• Visualizing and sharing data such as population distribution or regional income
  • Mapping definitive routes (such as a river or highway) or more rapidly changing phenomena (like cloud cover or water toxicity)
  • Collaborating with other GIS data producers, analysts, and curators to reveal findings otherwise impossible to view
  • Data management is a large part of GIS, since the attractive map visualizations are comprised of an aggregation of one or more data sources.
  • Using GIS will boost your vocabulary (raster data anyone?) and technical awareness (I get .PDF, but what exactly is a .shp- shapefile?!)

Understanding what GIS is broadly and being able using it the way you want to use it does take some time. Like any skill or sport, it is what you put into it- practice (and time) makes perfect. I can verify that in only a few months of viewing online videos and using textbooks and courses that provide dummy-data to complete basic exercises, I am fascinated by GIS and enjoy looking for new open data sources to map.

About a year ago, Outreach Librarian, Luke Beatty mused on the then-prospect GIS in Schewe back when it was only a sparkle in the Library Director’s eye: “Personally, I’d like to see a GIS-lite tool with a focus on demographic, business, or social data.” he wrote. Sorry Luke! ArcGIS can handle spatial analysis for all of these, but it is strictly BYOD (Bring [downloand] Your Own Data!) Not necessarily a bad thing, but ArcGIS users, especially ArcGIS desktop users should be up for the management challenges that comes with freedom to structure and customize your data.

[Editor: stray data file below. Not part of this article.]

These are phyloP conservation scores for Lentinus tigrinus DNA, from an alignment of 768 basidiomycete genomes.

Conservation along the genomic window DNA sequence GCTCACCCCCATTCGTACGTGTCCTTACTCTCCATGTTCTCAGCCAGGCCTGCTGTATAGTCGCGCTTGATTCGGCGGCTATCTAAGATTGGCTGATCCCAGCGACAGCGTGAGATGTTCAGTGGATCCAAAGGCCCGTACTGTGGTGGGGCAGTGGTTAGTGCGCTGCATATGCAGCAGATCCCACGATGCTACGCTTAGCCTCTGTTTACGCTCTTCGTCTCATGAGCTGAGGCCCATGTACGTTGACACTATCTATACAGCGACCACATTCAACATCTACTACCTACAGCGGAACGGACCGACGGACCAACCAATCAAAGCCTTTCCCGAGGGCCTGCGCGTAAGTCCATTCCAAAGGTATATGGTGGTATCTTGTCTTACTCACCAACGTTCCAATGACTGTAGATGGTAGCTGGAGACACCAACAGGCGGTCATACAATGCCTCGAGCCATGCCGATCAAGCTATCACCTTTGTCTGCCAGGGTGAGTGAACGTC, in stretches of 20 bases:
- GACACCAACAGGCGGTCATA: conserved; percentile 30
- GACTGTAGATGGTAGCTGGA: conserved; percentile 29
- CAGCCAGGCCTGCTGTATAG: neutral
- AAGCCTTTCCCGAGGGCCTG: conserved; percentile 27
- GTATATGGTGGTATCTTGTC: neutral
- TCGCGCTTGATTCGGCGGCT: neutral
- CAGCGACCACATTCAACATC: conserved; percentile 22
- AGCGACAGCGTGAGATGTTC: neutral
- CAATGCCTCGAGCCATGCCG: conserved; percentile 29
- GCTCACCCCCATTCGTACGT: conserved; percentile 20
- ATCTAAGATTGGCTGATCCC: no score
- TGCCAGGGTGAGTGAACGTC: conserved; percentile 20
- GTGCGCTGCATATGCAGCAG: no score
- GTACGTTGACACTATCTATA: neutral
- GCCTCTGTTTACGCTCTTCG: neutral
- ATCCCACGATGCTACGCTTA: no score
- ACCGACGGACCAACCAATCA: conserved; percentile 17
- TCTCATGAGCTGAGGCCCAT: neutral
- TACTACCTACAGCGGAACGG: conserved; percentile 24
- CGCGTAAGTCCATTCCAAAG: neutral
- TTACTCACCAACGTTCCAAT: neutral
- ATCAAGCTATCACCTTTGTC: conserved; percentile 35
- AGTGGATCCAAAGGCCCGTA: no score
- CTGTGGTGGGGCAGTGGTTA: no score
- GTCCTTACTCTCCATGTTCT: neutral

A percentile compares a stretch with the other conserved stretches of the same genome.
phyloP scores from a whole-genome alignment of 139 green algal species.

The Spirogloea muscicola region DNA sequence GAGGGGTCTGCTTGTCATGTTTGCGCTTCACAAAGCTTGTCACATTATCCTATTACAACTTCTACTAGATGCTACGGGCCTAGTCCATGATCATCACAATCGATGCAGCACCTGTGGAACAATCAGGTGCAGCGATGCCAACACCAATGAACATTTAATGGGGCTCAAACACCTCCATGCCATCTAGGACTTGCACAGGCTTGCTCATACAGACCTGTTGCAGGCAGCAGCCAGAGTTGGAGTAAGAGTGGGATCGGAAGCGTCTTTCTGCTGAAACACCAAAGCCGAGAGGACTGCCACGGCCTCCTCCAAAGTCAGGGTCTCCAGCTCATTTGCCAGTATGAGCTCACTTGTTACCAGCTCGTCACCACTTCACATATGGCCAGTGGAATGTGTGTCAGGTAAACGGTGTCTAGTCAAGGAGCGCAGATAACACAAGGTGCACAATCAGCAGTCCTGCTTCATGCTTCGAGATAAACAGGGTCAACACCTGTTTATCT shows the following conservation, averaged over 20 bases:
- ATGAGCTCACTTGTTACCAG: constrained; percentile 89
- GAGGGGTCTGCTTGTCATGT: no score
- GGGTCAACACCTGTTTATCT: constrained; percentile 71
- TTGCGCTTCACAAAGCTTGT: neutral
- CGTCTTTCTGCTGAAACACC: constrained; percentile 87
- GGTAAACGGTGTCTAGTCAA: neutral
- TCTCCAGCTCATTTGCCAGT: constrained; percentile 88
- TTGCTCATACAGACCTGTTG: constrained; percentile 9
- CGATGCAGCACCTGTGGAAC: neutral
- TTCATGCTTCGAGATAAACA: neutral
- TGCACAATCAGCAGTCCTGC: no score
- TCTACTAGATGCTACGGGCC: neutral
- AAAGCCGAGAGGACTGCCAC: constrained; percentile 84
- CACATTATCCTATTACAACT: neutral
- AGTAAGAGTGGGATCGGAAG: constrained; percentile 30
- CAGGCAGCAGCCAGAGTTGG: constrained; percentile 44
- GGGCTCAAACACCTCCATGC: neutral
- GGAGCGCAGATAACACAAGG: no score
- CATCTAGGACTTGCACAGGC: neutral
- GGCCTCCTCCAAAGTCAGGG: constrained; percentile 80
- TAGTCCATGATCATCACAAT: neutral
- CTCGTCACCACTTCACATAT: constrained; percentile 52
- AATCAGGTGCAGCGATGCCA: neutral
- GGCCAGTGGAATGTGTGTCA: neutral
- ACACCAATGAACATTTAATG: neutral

To help get you started understanding and using the GIS Resources available to the IC campus, check out the *NEW* GIS page on the Schewe Library website or visit the lab next time you’re in the library to see for yourself.

I’d like to close this entry with one of my personal favorite video Overviews of GIS  *not* found on the library website: a rather long but solid overview published, created, and produced by Mr. Jere Folgert, owner and trainer of an online professional GIS training firm, http://www.KnowGIS.com: here is his Introduction to Cartography and Making Maps with ArcGIS Desktop 10X

June Celebrates LGBTQ Month

by Guest Blogger: Danielle Trierweiler

June commemorates LGBT Month (also known as LGBTQ or simply “Pride” or “Gay Pride” month), honoring the lesbian, gay, bisexual, transgender, and, depending on the individual or organization,  queer communities of the United States and Internationally. For the purpose of inclusivity, I am including the “Q” in writing this blog entry just know that the meaning behind the acronyms is often a work-in-progress.

June/LGBTQ Month Showcase Display

June/LGBTQ  Showcase Display

Celebrated since 1994, when a high school teacher coordinated the event in October to converge with National Coming Out day, (October 11th) but is now celebrated in June to commemorate the 1969 Stonewall Riots in Manhattan New York, associated with the “beginning” of the LGBTQ movement and socio-political watershed moment for the community.

LGBTQ month has gained prominence in both the individual and national consciousness through a combination of court cases, activism, art and filmmaking, popular culture, professional career role models and mentorship, education, and private conversations to name just a few. Dialogues on what it means to be a community member, advocate, or ally are constantly shaping daily realities and the future of the movement.